Wait times for trucks importing and exporting cargo across the U.S.-Mexico border have dropped considerably from April crisis levels but industry experts warn threats to the supply chain haven’t been eliminated.
“I’ve been telling my members that maybe this is a blessing in disguise,” said Bob Costello, Chief Economist and Vice President of International Trade Policy for the American Trucking Associations (ATA).
Costello, speaking at the annual Global Supply Chain summit hosted by the U.S. Chamber of Commerce on May 16, was referring to the backups and delays that ensued at the southern border after President Trump in late Marchthreatened to shut it down in response to immigration issues. The problem was exacerbated when federal cargo inspectors were redeployed from cargo entry ports to help deal with the migration problem.
“[Wait] times have proved significantly, but we now have another reminder of how critical this trade is, and the modes of transportation that have to move it. Sometimes we need those reminders…that if you shut down the border for a week, you’re in a recession, I can almost promise you that.”
Costello emphasized the importance trade on the southern border is to American trucking and the U.S. economy: 32,000 U.S. truck drivers participate in cross-border freight moves, representing roughly $1.1 billion worth of cargo per day.
The U.S. automotive sector feels delays and border closure threats particularly hard. Shutting down a single assembly line for an hour due to a lack of parts can cost an automaker $1.3 million per day, said Kristin Dziczek, Vice President of Industry, Labor, and Economics for the Center for Automotive Research, who participated on the panel. “You can’t make a car without the parts, and some very critical parts are supplied by Mexico and countries south of Mexico. We were predicting the whole [automotive] industry would be down within a week if the southern border is closed.”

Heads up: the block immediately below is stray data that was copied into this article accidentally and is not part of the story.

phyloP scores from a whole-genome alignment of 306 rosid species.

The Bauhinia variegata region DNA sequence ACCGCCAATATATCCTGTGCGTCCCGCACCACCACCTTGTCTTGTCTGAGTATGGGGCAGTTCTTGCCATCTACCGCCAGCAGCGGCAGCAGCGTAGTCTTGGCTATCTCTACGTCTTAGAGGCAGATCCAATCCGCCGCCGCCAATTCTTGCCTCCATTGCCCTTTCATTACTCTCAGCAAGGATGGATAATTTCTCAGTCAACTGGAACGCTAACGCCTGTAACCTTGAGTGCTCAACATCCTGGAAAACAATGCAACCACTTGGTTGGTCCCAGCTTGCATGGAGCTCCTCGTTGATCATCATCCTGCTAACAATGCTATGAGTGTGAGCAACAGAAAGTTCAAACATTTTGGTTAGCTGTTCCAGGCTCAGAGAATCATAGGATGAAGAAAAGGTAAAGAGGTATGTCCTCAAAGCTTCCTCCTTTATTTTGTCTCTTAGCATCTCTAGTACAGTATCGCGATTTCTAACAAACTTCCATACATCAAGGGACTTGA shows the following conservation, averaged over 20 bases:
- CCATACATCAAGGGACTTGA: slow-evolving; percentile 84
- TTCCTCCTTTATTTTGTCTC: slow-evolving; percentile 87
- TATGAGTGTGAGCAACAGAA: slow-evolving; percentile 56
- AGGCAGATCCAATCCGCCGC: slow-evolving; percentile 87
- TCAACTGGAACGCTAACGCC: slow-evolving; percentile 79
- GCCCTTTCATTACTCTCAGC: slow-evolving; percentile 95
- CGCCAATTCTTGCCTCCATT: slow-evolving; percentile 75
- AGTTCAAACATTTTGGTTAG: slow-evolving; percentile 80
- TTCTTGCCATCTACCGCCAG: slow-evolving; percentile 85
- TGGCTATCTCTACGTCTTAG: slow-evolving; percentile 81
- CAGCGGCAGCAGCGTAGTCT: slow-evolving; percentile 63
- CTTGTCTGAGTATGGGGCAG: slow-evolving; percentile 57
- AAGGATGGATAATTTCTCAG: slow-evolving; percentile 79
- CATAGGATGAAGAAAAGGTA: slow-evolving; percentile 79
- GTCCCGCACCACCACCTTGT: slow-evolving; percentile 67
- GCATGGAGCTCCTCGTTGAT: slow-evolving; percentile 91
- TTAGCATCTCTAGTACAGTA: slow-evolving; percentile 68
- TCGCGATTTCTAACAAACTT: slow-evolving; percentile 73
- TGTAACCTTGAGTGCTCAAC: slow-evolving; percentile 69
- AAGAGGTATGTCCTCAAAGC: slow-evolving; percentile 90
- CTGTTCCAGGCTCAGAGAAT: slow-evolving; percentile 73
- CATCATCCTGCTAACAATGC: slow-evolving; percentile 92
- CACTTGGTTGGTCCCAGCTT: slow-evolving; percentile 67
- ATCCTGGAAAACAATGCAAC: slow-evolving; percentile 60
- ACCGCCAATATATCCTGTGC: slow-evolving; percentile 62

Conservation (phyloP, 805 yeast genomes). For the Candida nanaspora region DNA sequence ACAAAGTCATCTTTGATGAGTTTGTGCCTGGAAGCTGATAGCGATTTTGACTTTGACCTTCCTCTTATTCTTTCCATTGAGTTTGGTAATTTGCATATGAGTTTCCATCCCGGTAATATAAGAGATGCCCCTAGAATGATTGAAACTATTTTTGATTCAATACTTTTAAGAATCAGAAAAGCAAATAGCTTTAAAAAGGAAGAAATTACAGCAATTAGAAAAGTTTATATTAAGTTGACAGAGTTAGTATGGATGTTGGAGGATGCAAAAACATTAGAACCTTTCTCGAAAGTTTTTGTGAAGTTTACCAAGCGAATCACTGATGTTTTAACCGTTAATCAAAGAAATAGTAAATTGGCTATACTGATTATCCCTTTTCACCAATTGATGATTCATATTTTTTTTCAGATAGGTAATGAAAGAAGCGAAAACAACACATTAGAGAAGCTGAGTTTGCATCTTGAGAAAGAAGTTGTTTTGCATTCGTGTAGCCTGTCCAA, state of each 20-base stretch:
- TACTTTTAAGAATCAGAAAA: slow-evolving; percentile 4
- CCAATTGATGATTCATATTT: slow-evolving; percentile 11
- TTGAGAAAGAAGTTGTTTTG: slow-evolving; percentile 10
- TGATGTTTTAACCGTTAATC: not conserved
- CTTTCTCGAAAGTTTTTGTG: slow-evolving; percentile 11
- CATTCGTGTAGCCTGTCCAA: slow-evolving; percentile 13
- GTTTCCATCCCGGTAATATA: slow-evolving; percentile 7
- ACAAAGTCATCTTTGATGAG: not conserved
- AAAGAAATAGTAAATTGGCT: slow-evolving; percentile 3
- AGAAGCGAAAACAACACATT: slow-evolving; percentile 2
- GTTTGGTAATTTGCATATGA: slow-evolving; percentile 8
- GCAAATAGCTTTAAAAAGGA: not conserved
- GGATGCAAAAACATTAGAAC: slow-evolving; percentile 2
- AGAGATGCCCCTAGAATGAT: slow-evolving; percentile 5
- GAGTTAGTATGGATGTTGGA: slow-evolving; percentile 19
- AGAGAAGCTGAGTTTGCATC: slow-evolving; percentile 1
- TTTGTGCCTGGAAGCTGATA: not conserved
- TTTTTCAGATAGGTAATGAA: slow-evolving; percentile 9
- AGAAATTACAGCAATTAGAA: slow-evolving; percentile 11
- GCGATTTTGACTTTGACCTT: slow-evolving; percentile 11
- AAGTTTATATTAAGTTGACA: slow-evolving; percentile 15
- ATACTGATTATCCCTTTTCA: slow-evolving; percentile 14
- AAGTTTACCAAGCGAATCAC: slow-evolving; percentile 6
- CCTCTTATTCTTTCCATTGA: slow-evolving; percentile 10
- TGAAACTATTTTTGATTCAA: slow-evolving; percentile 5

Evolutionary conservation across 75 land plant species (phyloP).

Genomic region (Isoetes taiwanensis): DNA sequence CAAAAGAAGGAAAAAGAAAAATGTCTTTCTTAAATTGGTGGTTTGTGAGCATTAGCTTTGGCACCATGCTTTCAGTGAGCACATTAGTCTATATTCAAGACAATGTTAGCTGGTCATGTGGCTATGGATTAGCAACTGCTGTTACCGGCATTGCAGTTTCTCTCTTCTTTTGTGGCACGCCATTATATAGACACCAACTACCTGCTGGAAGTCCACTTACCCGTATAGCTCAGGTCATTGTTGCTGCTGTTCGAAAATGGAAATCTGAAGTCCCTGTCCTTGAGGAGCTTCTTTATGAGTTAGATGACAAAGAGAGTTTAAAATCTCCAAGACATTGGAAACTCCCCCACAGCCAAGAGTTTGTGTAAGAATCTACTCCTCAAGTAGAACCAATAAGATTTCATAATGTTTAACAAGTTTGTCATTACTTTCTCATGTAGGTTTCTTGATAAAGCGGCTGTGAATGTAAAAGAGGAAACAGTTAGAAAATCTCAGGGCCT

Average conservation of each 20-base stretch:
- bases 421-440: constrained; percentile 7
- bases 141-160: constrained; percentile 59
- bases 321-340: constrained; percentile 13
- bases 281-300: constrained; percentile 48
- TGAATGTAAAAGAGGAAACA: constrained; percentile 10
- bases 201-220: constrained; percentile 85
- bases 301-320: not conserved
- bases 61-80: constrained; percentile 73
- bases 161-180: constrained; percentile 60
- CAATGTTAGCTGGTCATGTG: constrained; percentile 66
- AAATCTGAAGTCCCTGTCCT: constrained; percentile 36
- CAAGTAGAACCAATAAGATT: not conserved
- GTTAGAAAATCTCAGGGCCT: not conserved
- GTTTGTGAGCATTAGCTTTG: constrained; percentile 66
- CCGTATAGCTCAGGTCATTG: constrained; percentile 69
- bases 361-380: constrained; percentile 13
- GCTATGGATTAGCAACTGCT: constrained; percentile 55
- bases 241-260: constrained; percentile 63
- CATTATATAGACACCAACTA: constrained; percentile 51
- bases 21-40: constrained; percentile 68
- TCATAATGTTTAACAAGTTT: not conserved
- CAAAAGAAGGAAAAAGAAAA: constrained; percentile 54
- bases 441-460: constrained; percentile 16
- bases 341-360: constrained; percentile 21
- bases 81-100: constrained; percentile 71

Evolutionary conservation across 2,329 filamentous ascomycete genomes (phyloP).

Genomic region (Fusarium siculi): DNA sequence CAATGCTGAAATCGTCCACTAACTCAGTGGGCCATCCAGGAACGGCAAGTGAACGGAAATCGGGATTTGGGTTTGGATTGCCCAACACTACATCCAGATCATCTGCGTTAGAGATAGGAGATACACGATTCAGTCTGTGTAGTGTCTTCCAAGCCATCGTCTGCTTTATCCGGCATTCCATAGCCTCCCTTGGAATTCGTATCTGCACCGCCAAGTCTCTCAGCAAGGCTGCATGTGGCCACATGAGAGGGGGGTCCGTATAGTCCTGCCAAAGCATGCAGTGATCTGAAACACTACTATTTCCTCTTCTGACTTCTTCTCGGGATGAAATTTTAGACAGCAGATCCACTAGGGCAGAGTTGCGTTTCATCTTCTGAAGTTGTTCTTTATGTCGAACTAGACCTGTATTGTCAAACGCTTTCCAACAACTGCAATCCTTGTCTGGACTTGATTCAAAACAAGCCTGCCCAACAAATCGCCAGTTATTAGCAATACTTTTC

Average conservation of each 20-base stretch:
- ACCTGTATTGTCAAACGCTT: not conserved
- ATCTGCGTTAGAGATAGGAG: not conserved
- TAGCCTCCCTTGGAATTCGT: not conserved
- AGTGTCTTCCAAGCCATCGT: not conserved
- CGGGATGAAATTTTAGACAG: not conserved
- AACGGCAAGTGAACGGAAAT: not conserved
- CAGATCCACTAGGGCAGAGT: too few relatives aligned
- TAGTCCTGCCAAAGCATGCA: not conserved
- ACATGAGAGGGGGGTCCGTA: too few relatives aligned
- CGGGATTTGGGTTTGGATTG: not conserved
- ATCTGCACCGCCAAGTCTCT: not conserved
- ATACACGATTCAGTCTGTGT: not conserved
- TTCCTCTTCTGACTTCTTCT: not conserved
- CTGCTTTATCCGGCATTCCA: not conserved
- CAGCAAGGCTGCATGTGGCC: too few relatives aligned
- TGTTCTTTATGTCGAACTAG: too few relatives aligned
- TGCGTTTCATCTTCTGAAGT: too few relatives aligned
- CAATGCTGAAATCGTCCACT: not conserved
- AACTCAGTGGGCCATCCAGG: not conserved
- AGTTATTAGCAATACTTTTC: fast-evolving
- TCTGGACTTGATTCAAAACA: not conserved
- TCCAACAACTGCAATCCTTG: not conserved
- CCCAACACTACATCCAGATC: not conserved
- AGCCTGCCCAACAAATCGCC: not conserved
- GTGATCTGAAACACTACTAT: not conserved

U.S. Congressman Henry Cuellar (D-Texas), who moderated the cross-border discussion, explained that he had asked the U.S. Secretary of Homeland Security in April to transfer inspectors from the U.S.-Canadian border to his district in Laredo – which handles roughly half of the U.S.-Mexican cross-border cargo – due to delays resulting from the initial transfer of Customs and Border Protection (CBP) officers to the migrant problem.
“Fifteen percent of Laredo’s inspection capacity went away, which caused hours and hours of delays,” Cuellar said. “They took 300 agents from Laredo, but have since returned 165, which has brought cargo movement pretty much back to normal – almost, we’re still not there.”
When asked about the potential effects of prolonged uncertainty at the border, Costello said freight supply chains have gotten so much more efficient over the years that inventory carrying costs are “way down,” which in turn frees up money for things like hiring employees and expanding.
However, “if this becomes the new normal, I think you’ll see that inventory carry costs will go back up, because you’ll then have to put more cushion in your supply chain, which takes money away from doing other things. That’s my concern.”
To help alleviate those concerns, Costello said the ATA was working with Cuellar and Congress to revamp Customs Trade Partnership Against Terrorism, a voluntary program overseen by CBP which, among other things, is supposed to speed freight through the border.
“We need to reauthorize the program, but also put some real concrete benefits in it for the trucking industry,” Costello said.